USAID Philippines, Asian Preparedness Partnership, Gates Foundation, and Asian Disaster Preparedness Center published a case study on private sector engagement in disaster management. PDRF was featured focusing on its investment in disaster resilience and active participation of the private sector in preparedness and recovery.

This report by the University of Tokyo’s International Law Training and Research Hub is written for the UN Office of the High Commissioner for Human Rights (UN-OHCHR) to highlight a few best human rights practices by non-governmental actors in responding to the COVID-19 situation.

This case study focuses on how the national government, local government units, and development co-operation providers have been engaging with private sector actors, and other non-state actors, to address the constraints they face and strengthen their resilience to the negative impacts of climate change. Making the private sector, especially MSMEs, resilient to external shocks has significant implications for economic growth in the Philippines, where 99% of the total registered business are MSMEs.

The CBi Guidance Note explains how conflict sensitivity is relevant to private sector disaster management. It provides an overview of the concept and lists recommended actions for business networks to consider as they design and implement various interventions before, during, and after crises.

Working in a post‐disaster scenario in the Province of Leyte, the Philippine Disaster Resilience Foundation designed an early recovery program with national government agencies, local government units, and international NGOs—leveraging the capabilities of each organization in support of micro and small enterprises and the normalization of the local supply chain.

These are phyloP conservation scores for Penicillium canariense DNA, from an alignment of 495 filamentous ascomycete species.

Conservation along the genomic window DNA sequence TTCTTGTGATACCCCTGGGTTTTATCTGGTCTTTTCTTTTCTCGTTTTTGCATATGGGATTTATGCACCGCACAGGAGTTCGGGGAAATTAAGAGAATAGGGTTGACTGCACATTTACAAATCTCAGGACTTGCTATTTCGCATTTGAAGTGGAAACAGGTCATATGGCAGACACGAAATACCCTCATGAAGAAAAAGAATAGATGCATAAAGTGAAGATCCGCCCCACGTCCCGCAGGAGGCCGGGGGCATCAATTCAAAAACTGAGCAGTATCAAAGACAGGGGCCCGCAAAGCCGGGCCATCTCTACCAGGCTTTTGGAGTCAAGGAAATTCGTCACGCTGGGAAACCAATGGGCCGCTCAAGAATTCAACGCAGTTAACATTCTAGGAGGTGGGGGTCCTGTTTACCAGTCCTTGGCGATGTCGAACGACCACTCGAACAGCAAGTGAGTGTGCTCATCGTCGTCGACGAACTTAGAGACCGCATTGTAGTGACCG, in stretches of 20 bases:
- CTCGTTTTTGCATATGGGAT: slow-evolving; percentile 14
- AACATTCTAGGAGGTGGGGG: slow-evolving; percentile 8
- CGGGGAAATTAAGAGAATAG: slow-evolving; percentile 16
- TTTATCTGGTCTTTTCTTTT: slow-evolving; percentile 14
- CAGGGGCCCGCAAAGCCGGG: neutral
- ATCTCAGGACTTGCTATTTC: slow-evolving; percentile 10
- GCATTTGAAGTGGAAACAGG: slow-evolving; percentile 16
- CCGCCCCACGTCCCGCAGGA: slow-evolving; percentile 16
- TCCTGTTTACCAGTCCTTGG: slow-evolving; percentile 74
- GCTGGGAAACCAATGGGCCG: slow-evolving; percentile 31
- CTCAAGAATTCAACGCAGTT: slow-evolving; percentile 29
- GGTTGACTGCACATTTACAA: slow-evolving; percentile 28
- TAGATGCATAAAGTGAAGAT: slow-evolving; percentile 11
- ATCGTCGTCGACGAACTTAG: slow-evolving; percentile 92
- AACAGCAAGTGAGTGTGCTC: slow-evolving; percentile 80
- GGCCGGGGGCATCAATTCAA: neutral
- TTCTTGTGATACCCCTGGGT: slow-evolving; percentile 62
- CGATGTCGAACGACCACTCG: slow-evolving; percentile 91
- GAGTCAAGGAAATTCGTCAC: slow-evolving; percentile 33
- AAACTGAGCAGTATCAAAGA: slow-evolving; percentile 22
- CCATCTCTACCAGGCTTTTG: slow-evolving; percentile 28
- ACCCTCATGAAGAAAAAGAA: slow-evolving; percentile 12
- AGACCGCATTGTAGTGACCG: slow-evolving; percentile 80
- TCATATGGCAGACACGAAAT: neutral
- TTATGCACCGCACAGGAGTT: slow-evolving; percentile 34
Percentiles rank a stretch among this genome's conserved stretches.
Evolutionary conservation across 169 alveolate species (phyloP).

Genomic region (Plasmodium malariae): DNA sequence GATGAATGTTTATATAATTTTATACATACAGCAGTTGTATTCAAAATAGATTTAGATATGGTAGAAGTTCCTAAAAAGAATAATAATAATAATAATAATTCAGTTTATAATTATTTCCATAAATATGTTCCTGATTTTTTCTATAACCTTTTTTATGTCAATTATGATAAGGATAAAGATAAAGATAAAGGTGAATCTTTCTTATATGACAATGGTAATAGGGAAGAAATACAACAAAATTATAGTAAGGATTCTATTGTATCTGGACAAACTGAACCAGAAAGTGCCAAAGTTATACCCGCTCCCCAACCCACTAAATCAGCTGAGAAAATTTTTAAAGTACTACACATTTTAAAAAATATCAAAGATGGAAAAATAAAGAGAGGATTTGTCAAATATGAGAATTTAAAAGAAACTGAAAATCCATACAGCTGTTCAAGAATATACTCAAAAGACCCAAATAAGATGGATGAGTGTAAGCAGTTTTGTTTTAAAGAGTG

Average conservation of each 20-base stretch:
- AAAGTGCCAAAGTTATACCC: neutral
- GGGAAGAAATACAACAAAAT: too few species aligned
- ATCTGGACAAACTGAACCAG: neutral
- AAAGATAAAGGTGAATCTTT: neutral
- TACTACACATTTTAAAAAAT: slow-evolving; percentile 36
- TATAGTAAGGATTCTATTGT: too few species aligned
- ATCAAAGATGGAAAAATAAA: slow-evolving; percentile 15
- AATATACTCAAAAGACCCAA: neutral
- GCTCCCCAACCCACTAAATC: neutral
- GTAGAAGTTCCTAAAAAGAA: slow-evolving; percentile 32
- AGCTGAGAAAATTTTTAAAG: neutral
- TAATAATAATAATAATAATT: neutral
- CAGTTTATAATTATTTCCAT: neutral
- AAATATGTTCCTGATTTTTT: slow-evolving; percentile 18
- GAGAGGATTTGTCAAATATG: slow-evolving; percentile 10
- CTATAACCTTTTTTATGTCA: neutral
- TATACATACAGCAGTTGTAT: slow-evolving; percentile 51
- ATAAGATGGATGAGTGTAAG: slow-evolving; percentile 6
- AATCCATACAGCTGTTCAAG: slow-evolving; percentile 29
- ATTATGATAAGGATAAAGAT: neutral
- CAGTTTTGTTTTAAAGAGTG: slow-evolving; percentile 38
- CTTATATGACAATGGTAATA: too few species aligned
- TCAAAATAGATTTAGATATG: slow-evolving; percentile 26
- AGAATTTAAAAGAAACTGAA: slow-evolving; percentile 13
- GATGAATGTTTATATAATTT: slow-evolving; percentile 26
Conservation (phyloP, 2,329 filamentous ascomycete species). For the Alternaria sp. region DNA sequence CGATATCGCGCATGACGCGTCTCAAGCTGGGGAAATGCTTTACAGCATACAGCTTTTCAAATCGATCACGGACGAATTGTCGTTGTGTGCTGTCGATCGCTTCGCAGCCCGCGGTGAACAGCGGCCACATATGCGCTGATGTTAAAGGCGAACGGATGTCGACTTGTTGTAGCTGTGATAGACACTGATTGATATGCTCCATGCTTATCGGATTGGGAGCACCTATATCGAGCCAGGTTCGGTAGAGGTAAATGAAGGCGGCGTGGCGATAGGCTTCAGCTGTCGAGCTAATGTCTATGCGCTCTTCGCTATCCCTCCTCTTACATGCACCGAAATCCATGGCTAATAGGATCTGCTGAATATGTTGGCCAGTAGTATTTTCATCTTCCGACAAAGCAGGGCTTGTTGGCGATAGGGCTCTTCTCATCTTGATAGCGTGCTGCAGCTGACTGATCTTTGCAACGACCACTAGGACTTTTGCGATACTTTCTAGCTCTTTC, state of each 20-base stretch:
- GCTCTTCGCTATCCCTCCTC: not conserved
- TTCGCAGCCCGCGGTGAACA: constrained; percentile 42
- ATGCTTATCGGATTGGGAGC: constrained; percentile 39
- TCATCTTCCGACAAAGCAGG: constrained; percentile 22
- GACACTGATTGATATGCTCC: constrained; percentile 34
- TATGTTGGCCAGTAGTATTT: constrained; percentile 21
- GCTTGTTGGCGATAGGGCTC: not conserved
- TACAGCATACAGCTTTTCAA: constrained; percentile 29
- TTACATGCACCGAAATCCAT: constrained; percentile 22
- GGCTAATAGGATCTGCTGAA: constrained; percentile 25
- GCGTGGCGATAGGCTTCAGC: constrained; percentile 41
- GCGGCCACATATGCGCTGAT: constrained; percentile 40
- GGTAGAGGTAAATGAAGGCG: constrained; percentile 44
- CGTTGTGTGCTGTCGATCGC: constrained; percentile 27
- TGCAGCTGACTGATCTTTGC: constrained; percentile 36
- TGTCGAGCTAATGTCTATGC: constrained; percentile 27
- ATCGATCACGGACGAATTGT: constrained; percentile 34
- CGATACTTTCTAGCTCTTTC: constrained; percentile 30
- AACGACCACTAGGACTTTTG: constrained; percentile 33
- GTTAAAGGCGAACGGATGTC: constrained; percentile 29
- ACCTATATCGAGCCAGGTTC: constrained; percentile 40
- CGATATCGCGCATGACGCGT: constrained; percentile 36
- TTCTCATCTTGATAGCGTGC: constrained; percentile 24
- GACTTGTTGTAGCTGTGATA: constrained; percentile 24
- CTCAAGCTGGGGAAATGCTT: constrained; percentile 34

In the aftermath of Typhoon Haiyan in 2013, a majority of the designated evacuation centers (mostly in the form of school buildings or public gymnasiums) were severely damaged. In the drive to build back better and safer, the Philippine Disaster Resilience Foundation and its partners aimed to build safer and more structurally sound, dual‐purpose evacuation centers that are hazard‐adaptive and sensitive to the needs of Persons with Disabilities (PWDs), women, and children.

In the last five years, there has been a push for more concrete implementation of localization commitments at country level. This report, prepared by the Alliance for Empowering Partnership, ECOWEB, OXFAM, and UN OCHA, presents key findings of the country-level dialogue carried out in the Philippines between February and July 2021 and aims to serve as a localization blueprint,
a plan of action, with concrete recommendations to be taken forward by various stakeholders.

PDRF supported this initiative by convening our network for the focused group discussion to identify the role of the private sector in the context of localization.

This report of the High-Level Panel on Internal Displacement to the UN Secretary-General contains summary of findings and recommendations on how to better respond to internal displacement, in particular where it is protracted, and achieve Government-led durable solutions to internal displacement.

This report reflects the two main preoccupations that drove the UN SG’s High-Level Panel on Internal Displacement’s work. First, internal displacement has largely dropped off the international agenda over the past decade. Despite commitments to ‘leave no one behind’ as part of the 2030 Agenda for Sustainable Development, internally displaced persons (IDPs) are often invisible and marginalized at national, regional, and international levels. Second, business as usual is patently not acceptable. Concrete and measurable improvements in prevention, response and solutions to internal displacement must be achieved.